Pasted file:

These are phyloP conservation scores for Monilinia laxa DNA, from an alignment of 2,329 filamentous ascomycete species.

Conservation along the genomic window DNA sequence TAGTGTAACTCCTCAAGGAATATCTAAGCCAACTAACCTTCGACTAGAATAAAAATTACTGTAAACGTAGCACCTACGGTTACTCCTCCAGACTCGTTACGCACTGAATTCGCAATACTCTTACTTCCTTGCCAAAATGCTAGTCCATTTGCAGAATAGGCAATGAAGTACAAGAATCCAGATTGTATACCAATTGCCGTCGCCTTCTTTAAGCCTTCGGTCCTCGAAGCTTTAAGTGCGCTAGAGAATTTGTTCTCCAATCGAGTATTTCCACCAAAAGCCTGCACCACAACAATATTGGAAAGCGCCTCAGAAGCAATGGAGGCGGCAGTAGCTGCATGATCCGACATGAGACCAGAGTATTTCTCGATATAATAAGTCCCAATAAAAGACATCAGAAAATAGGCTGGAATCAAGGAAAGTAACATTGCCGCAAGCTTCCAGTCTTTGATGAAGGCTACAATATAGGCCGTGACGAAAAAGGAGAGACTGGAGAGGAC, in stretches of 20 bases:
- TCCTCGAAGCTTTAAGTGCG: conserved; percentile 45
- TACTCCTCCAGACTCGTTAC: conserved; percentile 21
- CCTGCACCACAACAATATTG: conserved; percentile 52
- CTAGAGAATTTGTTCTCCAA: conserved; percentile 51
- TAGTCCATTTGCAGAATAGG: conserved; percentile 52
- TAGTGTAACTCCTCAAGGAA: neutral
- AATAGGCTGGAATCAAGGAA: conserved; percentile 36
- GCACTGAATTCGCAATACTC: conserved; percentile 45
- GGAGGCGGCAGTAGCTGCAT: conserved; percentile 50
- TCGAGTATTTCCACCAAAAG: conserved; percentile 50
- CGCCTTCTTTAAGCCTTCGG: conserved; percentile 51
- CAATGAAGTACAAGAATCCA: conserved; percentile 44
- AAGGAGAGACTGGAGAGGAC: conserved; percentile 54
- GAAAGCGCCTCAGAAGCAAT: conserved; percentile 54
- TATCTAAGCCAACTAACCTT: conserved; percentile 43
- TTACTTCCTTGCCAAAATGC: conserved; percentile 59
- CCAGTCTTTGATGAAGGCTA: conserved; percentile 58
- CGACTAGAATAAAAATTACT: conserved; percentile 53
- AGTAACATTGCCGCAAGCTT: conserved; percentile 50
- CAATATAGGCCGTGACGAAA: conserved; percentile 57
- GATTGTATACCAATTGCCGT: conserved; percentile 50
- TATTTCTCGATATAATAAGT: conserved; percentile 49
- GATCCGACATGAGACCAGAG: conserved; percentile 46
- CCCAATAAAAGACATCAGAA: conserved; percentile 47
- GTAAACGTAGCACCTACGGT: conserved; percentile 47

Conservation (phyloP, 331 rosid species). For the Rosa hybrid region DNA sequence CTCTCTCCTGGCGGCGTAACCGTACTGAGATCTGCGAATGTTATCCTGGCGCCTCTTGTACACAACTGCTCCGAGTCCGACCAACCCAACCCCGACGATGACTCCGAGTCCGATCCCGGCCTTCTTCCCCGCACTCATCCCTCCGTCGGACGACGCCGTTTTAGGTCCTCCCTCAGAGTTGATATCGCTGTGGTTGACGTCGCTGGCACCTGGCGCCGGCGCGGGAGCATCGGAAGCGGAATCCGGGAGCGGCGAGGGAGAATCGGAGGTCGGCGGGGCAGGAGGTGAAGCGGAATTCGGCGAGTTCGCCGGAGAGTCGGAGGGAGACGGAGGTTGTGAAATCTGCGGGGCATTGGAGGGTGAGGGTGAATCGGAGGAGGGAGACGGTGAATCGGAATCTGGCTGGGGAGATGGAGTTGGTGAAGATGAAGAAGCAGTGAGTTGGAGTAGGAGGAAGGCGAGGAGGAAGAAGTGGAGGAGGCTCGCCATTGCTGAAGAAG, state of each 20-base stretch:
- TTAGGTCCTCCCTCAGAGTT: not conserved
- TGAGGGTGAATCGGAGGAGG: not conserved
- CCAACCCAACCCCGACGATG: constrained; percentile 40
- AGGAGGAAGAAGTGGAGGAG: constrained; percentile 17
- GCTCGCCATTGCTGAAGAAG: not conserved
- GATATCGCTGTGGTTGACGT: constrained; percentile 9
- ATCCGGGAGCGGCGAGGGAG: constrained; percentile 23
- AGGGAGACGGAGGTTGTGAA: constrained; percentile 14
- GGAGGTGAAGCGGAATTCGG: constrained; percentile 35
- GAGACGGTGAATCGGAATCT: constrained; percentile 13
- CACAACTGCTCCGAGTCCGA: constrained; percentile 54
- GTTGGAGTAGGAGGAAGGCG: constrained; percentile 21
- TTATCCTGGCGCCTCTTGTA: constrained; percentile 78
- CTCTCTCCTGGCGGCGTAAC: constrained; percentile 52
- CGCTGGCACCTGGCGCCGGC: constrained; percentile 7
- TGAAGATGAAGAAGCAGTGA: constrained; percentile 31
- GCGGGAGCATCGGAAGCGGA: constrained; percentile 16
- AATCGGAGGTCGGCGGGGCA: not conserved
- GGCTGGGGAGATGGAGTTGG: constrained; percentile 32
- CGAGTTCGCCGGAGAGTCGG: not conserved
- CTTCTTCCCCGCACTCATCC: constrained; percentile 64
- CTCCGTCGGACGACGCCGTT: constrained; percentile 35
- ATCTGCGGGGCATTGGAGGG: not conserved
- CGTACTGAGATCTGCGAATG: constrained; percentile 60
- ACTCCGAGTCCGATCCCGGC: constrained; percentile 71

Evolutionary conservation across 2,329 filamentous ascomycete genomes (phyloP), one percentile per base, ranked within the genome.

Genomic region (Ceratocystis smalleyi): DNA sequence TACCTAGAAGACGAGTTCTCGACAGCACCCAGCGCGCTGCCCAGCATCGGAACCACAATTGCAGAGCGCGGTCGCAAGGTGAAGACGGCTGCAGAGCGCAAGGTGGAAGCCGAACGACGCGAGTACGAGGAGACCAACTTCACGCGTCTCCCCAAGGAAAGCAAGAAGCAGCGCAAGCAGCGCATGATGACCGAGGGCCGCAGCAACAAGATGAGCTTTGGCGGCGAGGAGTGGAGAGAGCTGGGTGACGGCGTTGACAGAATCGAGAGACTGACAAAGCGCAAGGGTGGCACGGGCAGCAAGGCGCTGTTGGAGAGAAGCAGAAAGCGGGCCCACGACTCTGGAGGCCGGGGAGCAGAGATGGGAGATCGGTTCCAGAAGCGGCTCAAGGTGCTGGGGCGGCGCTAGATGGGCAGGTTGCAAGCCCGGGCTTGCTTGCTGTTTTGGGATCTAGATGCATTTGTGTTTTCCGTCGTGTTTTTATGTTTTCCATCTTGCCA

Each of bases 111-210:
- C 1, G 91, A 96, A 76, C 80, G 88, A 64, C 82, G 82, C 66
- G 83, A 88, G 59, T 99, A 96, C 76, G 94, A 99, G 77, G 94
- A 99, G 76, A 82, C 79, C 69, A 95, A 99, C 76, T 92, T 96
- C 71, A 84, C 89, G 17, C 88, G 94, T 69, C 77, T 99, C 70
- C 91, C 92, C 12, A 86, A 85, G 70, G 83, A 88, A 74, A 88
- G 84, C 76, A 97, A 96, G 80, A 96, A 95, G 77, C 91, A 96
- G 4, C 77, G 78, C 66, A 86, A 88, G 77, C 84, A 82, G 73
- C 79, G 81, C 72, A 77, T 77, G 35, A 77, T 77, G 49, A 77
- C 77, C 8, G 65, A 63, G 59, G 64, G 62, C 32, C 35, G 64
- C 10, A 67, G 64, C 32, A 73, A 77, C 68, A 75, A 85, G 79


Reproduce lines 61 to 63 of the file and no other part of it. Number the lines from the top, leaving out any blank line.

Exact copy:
- C 91, C 92, C 12, A 86, A 85, G 70, G 83, A 88, A 74, A 88
- G 84, C 76, A 97, A 96, G 80, A 96, A 95, G 77, C 91, A 96
- G 4, C 77, G 78, C 66, A 86, A 88, G 77, C 84, A 82, G 73